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Do Cleanses Work?

The Truth About Cleanses

For many, going on a juice cleanse, fast, or any other calorie-restrictive diet is no longer seen as unhealthy, but instead, is the thing to do. Celebs like Gwyneth Paltrow and Salma Hayek make cleanses seem fashionable, and trainers like David Kirsch give detoxes a healthy stamp of approval. Many of you have said that cleansing is a great way to flush toxins from the body, or that you'd at least like to try one out.

Proponents of cleansing say it's a necessity: we take in so much crap (environmentally, too) that detoxing is the only way to restore our bodies. These diets are a means to purify the digestive system, which rids the body of detrimental toxins. The bonus side effects? Weight loss, great skin, more energy, and a clearer mind. Are these claims for real, or just a state of mind by those hopping aboard this trend? With the help of Michael Gershon, M.D., a Columbia University professor who has spent his career researching the digestive system, and a few other experts in the medical field, Vogue examines the claims of juice fasts and detoxes to see if they hold any merit. The results are eye-opening and may make you think twice before plopping down $400 on a cleansing kit.

To find out what the experts say about cleansing, read more.

  • You'll rid your body of a lifetime of toxic chemicals. Through the years I've seen all sorts of horrible pictures of bowel movements in support of cleanses. The theory is that detoxing is a way to let the digestive system rest so it can really push out all those toxins that have been building up. As a result, you'll be at less risk for developing illness and disease. Not so, says Gershon. The body, it seems, is fine at cleansing itself: "If you eat something that the body interprets as toxic, the liver gets rid of it. If it's water-soluble, the kidney pumps it out."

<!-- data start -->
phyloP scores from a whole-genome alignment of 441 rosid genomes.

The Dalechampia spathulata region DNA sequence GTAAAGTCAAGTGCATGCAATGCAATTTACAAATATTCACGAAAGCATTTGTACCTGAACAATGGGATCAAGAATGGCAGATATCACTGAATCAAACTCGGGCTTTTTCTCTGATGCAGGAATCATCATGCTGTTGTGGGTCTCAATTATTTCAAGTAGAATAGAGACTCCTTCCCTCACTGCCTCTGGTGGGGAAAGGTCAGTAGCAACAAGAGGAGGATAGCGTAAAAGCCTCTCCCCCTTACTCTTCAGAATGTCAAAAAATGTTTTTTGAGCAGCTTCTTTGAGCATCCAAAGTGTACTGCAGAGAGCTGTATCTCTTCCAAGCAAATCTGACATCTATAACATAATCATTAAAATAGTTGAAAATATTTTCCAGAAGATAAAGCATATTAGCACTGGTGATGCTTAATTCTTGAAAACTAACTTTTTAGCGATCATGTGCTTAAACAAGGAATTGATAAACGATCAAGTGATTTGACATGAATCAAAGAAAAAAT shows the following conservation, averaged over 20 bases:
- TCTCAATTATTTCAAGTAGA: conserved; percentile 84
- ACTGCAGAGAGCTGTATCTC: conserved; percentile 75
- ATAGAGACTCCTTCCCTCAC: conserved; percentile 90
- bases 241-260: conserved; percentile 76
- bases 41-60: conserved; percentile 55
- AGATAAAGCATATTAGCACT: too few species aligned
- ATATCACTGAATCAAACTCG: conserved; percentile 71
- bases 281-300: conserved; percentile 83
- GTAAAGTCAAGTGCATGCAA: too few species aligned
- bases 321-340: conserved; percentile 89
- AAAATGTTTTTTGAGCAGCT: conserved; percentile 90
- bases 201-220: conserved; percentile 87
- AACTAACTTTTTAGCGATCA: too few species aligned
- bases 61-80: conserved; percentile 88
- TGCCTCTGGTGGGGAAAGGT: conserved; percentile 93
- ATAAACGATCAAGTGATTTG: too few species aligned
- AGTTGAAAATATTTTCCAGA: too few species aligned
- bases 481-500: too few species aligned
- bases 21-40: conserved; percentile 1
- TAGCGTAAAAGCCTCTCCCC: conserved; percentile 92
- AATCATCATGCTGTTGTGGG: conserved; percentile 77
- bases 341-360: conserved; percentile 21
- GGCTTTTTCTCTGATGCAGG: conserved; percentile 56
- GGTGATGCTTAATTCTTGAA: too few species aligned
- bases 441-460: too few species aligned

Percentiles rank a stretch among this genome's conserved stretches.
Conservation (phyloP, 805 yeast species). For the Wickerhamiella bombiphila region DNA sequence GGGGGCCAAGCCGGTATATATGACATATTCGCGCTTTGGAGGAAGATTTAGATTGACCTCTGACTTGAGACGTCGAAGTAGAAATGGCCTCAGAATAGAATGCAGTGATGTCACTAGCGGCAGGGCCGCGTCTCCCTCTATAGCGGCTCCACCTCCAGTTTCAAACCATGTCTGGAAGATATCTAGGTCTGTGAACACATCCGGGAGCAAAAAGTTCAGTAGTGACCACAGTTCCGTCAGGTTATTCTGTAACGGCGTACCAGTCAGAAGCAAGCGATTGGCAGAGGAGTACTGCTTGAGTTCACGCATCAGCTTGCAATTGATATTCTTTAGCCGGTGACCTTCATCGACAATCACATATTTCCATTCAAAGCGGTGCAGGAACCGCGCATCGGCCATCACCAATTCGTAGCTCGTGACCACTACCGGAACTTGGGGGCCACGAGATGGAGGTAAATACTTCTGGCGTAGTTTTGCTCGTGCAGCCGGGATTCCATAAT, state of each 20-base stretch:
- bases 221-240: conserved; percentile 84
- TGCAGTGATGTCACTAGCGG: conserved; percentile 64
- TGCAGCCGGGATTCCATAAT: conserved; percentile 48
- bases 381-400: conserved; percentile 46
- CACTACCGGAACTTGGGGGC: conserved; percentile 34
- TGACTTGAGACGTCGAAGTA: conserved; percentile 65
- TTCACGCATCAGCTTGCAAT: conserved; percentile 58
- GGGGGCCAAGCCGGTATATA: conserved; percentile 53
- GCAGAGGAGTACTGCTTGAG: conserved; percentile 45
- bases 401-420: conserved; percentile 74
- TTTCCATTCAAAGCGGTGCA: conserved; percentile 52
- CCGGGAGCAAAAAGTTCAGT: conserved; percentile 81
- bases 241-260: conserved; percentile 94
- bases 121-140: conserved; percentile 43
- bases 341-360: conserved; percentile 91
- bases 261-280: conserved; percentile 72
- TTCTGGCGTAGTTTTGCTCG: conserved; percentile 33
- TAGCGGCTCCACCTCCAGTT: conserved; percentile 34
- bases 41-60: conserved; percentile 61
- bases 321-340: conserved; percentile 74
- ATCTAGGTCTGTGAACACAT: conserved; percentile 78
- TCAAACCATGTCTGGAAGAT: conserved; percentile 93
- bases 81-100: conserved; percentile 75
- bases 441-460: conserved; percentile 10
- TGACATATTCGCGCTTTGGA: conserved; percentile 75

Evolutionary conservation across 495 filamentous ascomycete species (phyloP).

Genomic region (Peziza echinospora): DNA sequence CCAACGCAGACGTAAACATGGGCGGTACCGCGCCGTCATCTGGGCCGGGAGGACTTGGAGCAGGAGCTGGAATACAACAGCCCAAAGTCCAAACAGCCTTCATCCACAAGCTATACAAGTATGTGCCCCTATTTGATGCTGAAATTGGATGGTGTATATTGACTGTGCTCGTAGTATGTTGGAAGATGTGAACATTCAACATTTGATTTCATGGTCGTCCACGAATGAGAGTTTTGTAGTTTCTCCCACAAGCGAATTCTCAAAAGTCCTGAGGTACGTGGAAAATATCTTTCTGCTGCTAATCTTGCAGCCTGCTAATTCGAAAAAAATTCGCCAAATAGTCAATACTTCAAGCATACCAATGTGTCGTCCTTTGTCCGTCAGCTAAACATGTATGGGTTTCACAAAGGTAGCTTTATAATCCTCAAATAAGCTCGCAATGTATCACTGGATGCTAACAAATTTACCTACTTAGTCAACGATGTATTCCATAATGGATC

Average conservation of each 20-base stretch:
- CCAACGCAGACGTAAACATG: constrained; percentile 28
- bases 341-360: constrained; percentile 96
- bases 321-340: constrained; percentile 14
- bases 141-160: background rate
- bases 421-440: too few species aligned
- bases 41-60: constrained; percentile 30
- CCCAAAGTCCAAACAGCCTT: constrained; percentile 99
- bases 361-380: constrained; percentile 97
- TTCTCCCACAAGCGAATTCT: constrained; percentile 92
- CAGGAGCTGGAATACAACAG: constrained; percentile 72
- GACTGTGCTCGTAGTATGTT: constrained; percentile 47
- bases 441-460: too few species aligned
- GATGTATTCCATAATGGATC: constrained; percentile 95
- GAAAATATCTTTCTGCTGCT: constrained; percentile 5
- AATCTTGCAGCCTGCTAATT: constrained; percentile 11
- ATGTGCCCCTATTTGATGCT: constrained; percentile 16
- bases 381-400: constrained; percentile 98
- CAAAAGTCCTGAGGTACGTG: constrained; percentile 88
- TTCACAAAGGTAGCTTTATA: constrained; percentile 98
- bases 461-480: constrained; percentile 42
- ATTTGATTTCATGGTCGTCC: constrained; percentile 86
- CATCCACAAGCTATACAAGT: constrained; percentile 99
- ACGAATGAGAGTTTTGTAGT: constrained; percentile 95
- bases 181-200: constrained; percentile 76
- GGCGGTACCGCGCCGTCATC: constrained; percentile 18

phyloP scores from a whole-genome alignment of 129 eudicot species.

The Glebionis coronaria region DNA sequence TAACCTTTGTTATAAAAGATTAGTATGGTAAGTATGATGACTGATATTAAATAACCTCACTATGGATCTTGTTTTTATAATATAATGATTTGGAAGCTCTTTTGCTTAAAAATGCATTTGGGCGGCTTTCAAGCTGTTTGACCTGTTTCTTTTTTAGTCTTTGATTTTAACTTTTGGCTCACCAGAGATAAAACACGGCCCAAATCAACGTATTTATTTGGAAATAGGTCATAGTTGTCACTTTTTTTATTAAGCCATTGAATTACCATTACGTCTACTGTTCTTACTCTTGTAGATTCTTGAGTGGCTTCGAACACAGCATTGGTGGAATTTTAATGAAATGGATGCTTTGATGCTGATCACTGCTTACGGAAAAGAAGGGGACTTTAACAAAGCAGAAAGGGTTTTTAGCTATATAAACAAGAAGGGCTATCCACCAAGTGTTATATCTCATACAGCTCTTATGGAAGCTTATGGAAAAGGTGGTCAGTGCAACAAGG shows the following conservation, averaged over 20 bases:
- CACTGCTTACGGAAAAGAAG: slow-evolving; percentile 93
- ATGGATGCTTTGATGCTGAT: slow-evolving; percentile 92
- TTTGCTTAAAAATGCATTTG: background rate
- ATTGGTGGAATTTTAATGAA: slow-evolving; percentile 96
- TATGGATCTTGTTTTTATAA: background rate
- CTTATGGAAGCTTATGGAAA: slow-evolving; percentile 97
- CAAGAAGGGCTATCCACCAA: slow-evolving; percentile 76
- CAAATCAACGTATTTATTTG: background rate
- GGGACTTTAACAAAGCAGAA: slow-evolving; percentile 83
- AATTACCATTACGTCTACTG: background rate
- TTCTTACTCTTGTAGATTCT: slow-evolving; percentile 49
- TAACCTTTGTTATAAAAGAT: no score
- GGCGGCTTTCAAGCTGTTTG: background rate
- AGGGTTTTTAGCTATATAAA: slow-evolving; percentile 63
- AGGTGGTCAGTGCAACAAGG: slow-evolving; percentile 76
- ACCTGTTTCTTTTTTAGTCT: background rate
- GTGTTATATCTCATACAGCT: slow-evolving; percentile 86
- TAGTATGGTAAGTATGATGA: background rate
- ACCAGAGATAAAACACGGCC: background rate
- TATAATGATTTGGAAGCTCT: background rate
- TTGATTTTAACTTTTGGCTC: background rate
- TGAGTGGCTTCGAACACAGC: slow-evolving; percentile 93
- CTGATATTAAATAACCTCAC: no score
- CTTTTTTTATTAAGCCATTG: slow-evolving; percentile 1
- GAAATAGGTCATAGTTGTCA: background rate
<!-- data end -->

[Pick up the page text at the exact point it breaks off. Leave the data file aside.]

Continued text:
• You'll drop two dress sizes. It's true you probably will lose weight doing a cleanse, but it's the wrong kind. Vogue reports: "Without enough protein, the body turns to muscle for fuel after about three days, which can make weight loss appear more dramatic because of muscle's bulk." Those pounds you're shedding may be valuable muscle, and not fat. Losing muscle slows down your metabolism too, meaning you'll probably gain more weight in the end.
  • You'll experience euphoria. While detoxing, it's not unusual to have participants describe feelings of euphoria or "intense joy." This may not be your body telling you it's happy, though, but the exact opposite. "The euphoria may actually be a sign the body thinks it's starving and is trying to prevent suffering."
  • You'll look 10 years younger. All that water and vitamin-rich juice you have during a cleanse does pay off after all, especially since you've cut out sugar, caffeine, and alcohol too. The extra hydration plumps up skin to give it a glow, but it's unfortunately "short-lived." Over time, robbing your body of needed calories can actually result in "volume loss in the skin," causing wrinkles.

Find out what other cleansing claims Vogue busted in its April issue, out on newsstands now.

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